The girls who could not take part have kept on contacting me to seek solutions. Many of them had taken part in the year before and were eager to do it again. But it was too expensive to move them to Baffoussam for training. It was a lost opportunity.
My second project at the time was the World Pulse Advanced Digital Changemaking program. In this project, I was not a leader, but a participant. World Pulse is a powerful digital platform uniting people from around the world who strive to speak out
and build solutions to today’s biggest challenges. It empowers these leaders by advancing their digital skills and leadership, empowering them to mobilize others and create real social transformation.
I had only been in the program training for three weeks when the internet was shut down. I needed internet to access training material, do my assignments, run live calls in virtual classrooms with classmates, and have Skype calls with my assigned mentor, who helped me craft my vision and transform my project in to a reality.
I made up my mind to complete this training despite the internet blackout. It was a nightmare, very frustrating and painful, but I kept forging ahead while keeping a positive attitude. Thanks to my trips to Baffoussam, I was able to complete my online training after three months. In a competition between 30 women around the globe, my project titled “Bring a Girl to STEM” came first. Recently I was awarded as Featured Impact Leader for World Pulse. I will receive mentoring and financial assistance for my project that aims to attract and retain girls in the STEM fields. Had I not been able to pay for the bus trips to Baffoussam, I would have lost out on this wonderful opportunity.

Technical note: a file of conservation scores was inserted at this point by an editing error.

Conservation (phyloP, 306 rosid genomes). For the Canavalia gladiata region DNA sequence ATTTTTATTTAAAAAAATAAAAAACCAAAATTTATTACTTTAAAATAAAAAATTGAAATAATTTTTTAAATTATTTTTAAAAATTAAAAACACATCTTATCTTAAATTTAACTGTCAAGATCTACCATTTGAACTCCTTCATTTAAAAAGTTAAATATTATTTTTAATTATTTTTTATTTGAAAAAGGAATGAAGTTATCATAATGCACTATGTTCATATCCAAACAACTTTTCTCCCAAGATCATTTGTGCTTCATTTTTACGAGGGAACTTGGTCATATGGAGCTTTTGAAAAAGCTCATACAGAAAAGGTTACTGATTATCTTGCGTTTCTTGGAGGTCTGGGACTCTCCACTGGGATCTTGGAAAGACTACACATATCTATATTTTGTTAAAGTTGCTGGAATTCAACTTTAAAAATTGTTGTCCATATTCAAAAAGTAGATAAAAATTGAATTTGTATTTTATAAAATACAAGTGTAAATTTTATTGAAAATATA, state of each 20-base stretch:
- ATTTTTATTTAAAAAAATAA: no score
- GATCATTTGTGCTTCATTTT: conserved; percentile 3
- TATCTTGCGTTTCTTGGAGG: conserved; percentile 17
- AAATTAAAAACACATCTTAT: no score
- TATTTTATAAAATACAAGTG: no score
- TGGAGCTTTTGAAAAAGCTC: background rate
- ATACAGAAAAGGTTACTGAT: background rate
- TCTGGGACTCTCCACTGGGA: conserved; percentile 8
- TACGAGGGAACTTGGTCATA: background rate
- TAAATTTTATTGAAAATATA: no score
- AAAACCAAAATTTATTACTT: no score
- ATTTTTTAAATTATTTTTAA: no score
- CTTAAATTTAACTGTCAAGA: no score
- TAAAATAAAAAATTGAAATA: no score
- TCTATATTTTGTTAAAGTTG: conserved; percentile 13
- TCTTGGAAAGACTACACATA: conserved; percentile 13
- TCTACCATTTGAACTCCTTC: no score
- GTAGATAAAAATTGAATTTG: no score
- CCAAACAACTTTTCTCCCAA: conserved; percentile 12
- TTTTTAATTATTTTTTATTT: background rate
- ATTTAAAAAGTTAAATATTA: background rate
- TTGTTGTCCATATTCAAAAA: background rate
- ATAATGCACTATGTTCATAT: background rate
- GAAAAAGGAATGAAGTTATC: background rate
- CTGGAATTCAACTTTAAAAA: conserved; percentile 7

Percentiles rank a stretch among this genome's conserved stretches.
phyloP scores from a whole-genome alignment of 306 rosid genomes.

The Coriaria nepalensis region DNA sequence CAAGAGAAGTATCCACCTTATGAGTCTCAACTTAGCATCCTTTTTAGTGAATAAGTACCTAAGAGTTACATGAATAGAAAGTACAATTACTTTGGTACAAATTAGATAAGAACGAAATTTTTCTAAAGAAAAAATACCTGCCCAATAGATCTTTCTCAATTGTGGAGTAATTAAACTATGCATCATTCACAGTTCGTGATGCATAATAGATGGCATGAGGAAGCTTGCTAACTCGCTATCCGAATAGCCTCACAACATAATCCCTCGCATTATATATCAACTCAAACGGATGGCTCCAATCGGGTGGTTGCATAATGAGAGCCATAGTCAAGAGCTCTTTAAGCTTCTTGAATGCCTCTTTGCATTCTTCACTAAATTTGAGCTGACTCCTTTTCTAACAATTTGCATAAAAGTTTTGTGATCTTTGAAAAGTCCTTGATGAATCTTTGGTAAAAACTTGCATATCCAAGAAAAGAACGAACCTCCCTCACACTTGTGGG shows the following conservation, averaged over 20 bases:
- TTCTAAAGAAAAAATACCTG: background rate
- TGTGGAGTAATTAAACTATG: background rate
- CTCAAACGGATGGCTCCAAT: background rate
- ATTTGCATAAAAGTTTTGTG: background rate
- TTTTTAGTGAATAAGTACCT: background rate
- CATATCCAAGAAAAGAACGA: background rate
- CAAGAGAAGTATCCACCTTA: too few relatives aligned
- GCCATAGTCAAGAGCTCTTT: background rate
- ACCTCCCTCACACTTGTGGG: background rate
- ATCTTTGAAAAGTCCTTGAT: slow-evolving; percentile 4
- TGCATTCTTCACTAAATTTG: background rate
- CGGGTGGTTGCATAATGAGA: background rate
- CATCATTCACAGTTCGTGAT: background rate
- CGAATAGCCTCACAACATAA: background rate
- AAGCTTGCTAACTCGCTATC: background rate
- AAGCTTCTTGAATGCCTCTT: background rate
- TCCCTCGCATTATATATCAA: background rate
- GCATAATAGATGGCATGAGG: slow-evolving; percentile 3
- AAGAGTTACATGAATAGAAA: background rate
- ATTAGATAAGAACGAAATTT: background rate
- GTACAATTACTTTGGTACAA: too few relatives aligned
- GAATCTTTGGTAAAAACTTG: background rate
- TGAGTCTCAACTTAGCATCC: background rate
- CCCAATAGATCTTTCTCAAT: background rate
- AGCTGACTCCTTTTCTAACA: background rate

The situation was even more serious for businesspeople, such as my co-worker who runs a big cyber cafe. Workers lost their jobs, and many businesses that rely on internet have also been shut down. People were left unable to support their families.
Finally, after 93 days, the internet was restored on April 20. All of us were happy to reconnect, but we will never forget the bad experience and all the opportunities lost. And it could happen again: The government statement announcing the restoration of the internet included a warning that the government reserved the right to kick people offline again if they “misused” it.
This threat is frightening to me. I call on the government of Cameroon to keep the internet on forever. The internet is a great tool for the development of a country. Furthermore, access to internet is a human right. It should be made accessible and affordable for all. I envision a country where internet is free for everyone to use. I envision a society where everyone is trained on internet best practices and productive usage—especially women and girls.
Sophie Ngassa lives in Cameroon, where she works to increase the representation of women in STEM by equipping girls with digital literacy skills. Original story sourced from slate.com